Choice overload, coordination and inequality: three hurdles to the effectiveness of the compensation mechanism?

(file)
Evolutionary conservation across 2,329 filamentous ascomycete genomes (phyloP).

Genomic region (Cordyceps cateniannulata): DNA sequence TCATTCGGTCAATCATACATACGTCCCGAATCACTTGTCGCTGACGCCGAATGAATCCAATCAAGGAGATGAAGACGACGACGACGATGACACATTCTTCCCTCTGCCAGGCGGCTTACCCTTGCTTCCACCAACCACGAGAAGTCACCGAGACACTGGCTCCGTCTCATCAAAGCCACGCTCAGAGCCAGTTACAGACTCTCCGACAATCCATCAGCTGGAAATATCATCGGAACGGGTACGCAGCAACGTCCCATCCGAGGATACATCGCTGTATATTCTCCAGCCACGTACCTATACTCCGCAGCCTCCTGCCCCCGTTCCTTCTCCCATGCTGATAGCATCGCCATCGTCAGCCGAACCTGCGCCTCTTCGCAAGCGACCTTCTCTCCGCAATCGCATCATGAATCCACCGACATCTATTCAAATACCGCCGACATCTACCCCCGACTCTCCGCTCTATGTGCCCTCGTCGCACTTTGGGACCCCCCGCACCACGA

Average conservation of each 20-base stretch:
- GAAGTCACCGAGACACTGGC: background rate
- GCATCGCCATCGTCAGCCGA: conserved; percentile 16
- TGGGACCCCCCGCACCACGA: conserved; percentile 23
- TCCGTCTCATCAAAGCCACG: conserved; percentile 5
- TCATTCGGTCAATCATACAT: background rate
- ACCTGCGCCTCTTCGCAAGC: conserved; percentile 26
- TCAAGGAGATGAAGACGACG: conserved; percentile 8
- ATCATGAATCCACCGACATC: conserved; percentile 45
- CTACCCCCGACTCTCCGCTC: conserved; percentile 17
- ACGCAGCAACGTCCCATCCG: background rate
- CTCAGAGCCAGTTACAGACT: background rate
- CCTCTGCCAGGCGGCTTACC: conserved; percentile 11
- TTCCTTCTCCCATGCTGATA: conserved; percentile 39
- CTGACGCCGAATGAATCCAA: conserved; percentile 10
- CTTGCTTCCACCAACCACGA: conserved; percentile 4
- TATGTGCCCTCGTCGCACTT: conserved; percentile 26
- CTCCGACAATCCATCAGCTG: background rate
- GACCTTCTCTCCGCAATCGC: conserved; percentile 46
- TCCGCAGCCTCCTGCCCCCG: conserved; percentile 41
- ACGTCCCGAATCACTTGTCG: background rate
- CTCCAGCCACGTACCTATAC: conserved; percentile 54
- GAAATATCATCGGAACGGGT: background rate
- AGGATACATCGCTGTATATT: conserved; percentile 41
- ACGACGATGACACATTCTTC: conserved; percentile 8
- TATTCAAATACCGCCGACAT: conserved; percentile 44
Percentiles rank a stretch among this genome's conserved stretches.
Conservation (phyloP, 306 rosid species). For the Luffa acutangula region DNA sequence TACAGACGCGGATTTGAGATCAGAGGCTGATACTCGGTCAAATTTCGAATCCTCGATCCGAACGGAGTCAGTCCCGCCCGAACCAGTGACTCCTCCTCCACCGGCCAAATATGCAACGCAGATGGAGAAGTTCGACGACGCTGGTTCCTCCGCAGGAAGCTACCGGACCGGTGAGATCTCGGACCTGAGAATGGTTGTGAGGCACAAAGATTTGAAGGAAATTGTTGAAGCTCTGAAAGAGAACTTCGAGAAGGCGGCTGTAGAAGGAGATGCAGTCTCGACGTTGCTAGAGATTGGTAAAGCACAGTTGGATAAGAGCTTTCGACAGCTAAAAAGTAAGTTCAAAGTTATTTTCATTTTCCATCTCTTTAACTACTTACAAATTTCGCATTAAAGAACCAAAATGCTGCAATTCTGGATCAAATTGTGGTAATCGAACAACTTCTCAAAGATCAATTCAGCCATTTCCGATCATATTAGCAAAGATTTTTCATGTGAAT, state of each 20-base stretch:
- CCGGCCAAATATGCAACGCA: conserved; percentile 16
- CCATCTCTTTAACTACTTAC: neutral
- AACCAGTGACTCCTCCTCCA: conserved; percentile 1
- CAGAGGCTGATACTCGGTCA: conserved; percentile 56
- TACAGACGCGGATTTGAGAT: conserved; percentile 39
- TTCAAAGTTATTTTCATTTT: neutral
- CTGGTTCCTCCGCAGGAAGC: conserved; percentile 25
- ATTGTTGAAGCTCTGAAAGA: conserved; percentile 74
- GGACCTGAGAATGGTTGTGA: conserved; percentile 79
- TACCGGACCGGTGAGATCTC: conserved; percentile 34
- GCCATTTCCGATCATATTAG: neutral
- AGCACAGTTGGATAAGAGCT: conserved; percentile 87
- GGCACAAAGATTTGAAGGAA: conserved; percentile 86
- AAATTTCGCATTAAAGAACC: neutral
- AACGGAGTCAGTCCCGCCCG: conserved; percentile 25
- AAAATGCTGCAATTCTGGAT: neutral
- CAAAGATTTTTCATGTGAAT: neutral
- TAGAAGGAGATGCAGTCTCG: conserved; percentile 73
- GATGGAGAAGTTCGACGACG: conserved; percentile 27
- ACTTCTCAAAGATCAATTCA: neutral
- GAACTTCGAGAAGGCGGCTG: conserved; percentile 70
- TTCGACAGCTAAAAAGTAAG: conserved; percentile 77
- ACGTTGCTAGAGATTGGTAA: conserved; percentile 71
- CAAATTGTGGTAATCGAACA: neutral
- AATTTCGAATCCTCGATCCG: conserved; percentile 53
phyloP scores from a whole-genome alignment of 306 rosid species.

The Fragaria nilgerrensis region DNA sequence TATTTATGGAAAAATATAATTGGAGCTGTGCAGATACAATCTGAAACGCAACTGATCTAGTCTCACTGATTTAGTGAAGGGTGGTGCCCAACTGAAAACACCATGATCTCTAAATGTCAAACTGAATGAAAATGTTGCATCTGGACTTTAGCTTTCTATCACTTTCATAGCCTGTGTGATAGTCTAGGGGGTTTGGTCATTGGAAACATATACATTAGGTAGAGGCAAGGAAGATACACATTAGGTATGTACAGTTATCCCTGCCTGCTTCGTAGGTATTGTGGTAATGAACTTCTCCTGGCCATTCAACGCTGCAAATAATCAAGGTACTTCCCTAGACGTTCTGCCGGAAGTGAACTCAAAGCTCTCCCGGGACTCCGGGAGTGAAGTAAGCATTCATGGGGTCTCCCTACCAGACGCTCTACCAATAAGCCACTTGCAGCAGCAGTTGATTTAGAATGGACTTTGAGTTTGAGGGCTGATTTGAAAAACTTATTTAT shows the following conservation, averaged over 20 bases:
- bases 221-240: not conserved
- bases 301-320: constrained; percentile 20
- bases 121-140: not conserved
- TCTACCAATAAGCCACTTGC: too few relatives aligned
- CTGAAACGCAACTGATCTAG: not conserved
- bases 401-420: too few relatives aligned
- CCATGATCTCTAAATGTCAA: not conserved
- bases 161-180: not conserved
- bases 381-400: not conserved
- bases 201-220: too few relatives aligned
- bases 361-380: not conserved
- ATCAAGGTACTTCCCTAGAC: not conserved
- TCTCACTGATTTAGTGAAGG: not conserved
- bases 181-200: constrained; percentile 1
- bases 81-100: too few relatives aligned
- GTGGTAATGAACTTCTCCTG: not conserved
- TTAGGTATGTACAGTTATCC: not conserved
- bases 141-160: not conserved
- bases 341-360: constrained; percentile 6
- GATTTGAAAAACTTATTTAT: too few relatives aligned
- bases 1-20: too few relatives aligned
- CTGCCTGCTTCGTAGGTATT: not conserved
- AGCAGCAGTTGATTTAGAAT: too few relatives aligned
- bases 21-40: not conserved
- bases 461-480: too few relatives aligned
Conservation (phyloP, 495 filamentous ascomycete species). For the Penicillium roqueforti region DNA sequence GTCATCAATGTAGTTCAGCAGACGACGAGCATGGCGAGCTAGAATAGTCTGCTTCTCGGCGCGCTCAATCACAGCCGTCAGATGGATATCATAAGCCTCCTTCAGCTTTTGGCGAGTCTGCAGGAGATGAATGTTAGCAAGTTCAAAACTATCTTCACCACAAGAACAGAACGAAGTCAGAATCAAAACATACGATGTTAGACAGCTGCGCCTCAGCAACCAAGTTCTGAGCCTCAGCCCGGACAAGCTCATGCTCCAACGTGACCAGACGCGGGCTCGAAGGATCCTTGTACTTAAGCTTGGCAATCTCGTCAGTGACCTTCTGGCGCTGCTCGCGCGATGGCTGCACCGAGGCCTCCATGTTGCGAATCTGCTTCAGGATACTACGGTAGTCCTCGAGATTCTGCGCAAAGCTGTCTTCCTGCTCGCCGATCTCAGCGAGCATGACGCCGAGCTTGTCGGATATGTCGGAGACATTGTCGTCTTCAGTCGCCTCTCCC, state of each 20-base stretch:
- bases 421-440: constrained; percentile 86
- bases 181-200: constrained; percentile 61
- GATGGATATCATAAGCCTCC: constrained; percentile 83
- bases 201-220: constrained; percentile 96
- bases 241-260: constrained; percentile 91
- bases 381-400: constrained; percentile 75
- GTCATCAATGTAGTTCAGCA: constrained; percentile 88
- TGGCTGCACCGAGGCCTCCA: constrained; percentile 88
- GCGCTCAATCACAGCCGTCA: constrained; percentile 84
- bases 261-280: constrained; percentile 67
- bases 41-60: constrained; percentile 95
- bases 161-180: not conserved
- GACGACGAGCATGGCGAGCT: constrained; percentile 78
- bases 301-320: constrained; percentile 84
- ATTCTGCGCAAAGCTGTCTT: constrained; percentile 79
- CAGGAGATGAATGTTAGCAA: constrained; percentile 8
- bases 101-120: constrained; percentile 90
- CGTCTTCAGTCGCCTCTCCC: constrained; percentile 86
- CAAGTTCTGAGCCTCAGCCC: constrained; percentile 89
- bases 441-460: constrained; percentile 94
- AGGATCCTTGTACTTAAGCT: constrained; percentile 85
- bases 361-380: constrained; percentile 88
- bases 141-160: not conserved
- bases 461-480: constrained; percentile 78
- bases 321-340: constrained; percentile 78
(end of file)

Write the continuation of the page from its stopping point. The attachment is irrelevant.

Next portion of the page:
We test the effectiveness of a compensation mechanism, adapted from Varian (Am Econ Rev 84(5):1278–1293, 1994). When a negative externality is produced the mechanism allows agents suffering from it to compensate those who reduce its production, by way of transfers implemented via a two-stage design. We investigate various factors that might affect the likelihood that subjects coordinate on a Pareto optimum: the size of the strategy space, the number of subgame perfect equilibria and inequality of the payoff distribution. Our experimental findings suggest that the mechanism’s effectiveness crucially depends on the final payoff distribution (after transfers). It is also strongly negatively affected by the size of the strategy space. Finally, the impact of the number of equilibria on coordination only has a weak negative effect.
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